I have long been interested in both sustainability and entrepreneurship, which has done little to narrow down my career search. Deciding whether to follow my interest in food and pursue something in the world of agriculture, or to pursue something more directly tied to sustainable energy production in renewables was a dilemma—from being accepted into b-school all the way into recruiting season. Perhaps a silver lining of COVID-19 was that the companies I recruited for in my first year were flexible in their work offers. And so, with some enticing offers in renewables and sustainable food systems, I jumped at the opportunity to gain experience in both.
I spent my summer with two organizations: Deep Green Solar (DGS) and the Gulf of Maine Research Institute. Deep Green Solar, a Tuck-alum-founded spinoff of a private equity firm, finances solar projects that would otherwise be unpopular—the small C&I (commercial and industrial) deals where the size is too small and the soft costs (sales, negotiation, etc.) are too high to be attractive. And it does so by bringing down those soft costs in all ways possible. It was fitting that, given my background in analytics, data structures, and process automation, that I was given the opportunity to do similar work with DGS.
My second role was at the Gulf of Maine Research Institute, a marine research organization with deep knowledge and research expertise in sustainable aquaculture and fisheries and the “Blue Economy” more broadly. GMRI was interested in putting its industry expertise to work by building out a small business accelerator and a venture capital fund, all to modernize a sector with a great amount of innovation upside but difficulty in mobilizing capital.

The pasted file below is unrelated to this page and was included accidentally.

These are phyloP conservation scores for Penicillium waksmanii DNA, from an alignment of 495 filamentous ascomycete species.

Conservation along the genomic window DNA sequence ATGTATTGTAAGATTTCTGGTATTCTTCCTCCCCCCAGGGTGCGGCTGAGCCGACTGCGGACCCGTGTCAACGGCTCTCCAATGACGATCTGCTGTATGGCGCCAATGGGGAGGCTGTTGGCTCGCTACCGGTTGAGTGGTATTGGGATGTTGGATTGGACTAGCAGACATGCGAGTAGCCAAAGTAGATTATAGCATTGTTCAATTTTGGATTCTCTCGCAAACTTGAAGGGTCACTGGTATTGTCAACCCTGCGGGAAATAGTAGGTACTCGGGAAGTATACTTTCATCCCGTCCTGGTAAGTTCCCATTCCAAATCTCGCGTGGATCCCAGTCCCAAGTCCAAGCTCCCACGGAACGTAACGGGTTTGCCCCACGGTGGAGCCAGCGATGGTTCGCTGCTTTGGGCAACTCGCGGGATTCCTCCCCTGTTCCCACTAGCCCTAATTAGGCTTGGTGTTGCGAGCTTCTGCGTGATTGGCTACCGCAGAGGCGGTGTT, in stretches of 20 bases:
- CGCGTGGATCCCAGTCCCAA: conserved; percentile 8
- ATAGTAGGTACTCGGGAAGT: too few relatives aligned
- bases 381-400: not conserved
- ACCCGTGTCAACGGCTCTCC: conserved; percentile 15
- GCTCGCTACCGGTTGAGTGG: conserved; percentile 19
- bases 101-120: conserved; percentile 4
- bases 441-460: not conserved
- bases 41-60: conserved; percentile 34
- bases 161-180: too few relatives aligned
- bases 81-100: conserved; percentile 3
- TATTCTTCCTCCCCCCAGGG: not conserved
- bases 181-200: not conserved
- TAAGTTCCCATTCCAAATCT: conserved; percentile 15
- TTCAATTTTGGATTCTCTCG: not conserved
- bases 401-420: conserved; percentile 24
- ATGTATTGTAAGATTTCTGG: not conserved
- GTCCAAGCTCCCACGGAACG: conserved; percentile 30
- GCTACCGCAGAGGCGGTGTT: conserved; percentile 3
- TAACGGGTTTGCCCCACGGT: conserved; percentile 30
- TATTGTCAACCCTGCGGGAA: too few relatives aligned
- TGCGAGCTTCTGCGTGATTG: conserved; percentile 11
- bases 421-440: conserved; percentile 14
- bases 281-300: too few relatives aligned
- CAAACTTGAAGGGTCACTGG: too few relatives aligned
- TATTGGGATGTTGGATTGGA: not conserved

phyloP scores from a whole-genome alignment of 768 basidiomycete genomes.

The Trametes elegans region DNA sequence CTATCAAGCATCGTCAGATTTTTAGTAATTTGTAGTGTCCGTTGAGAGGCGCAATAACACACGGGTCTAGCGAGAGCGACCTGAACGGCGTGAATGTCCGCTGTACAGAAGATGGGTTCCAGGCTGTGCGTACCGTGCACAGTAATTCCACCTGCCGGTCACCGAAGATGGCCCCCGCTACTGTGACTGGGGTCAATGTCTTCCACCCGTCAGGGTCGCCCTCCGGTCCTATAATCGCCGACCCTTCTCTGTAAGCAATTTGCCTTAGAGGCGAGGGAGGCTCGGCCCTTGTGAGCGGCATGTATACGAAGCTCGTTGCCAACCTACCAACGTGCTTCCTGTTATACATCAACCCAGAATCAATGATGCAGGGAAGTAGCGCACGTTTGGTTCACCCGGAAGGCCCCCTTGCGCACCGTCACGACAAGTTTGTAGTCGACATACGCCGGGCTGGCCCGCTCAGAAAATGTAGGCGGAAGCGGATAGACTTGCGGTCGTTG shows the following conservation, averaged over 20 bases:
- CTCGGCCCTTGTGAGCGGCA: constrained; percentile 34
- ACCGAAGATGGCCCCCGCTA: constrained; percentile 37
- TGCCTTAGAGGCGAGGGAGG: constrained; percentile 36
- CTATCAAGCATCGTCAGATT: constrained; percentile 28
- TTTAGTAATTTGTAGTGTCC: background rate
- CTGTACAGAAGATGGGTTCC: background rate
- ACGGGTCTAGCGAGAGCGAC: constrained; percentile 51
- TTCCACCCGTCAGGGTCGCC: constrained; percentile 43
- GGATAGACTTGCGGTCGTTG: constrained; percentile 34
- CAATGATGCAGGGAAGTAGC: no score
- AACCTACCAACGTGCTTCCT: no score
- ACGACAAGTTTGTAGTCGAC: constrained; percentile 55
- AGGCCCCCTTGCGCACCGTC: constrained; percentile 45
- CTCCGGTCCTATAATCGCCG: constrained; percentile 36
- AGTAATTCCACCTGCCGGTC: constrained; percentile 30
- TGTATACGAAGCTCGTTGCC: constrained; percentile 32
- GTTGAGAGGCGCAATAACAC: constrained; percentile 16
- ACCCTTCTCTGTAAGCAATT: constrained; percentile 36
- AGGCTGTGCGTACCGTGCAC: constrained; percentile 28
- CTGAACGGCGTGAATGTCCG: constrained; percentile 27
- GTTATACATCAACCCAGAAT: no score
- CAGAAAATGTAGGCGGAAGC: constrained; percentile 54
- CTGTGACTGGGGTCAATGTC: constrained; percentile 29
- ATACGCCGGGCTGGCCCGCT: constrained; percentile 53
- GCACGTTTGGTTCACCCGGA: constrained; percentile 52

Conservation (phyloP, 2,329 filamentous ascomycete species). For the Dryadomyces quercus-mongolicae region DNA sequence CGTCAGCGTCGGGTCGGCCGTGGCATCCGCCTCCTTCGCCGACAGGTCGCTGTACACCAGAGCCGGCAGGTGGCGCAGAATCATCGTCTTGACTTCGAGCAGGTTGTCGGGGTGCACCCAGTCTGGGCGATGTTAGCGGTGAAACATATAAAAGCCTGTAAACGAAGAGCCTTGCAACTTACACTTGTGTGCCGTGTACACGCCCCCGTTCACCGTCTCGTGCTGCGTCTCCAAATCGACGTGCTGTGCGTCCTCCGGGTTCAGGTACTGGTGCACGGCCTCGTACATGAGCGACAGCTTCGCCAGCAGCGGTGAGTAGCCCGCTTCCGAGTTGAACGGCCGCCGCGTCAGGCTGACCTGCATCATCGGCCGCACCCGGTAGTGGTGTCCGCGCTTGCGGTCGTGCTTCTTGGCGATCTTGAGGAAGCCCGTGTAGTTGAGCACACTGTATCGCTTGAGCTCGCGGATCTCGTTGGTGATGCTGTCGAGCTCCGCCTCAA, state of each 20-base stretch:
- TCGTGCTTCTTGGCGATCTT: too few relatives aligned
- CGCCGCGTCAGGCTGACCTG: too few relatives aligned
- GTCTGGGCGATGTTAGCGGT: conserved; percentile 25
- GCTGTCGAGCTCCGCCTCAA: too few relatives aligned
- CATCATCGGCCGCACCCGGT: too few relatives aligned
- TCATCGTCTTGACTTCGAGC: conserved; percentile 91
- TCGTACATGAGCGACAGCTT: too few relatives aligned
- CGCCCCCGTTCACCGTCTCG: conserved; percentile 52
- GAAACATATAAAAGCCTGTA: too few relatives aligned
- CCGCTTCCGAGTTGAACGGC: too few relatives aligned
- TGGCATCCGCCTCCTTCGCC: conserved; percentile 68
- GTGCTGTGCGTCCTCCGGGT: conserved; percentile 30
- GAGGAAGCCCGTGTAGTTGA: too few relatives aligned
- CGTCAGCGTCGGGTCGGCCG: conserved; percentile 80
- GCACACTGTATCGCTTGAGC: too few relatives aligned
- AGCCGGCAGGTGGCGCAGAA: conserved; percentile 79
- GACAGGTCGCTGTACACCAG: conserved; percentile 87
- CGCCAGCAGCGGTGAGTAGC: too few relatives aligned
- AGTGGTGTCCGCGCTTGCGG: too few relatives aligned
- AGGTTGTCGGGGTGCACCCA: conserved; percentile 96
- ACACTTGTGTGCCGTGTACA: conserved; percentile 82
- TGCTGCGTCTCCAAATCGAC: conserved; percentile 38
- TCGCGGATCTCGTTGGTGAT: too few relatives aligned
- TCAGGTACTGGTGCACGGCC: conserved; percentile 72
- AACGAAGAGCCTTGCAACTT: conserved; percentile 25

Summer mornings were spent with GMRI, the qualitative balance to my more quantitative DGS role. Crafting a concise message to convey the strong positioning of GMRI as a research institution and its ability to roll that expertise into private sector innovation required many hours of research, and even more hours of writing.
Afternoons were with Deep Green and my West Coast team members, helping in back end process and data automation while learning a great deal about energy economics (and constantly reviewing the difference between a kW and a kWh).
Despite the obvious differences between my two summer experiences, I found them to be compellingly complementary and interlinked. For example, while researching energy credit markets, it didn’t take long to find California rebates for farmers looking to install solar power on their land.
Given my positive experiences this summer, my dilemma of industry choice continues into my second-year recruiting. But I find solace in knowing that, while renewable energy is a broad topic, and sustainability even more so, the opportunities to learn more in one sector contribute to a more comprehensive understanding of the others it touches. And now, more than ever, every industry needs that more comprehensive view of sustainability.
Grant is interested in entrepreneurship and early-stage work in renewables and sustainable, equitable food systems. Prior to Tuck, he worked in strategy and analytics for e-commerce home goods retailer Wayfair. He is President of the Tuck Chapter of InSITE Fellows, which pairs grad students as consultants with local startups, and co-captain of the Soccer Club. Grant enjoys being outside, making food, and roasting coffee.
The Revers Center for Energy supported Grant’s internship through the Career Exploration Fund generously donated through the Thad T'95 and Margaret Hill Career Exploration Fund.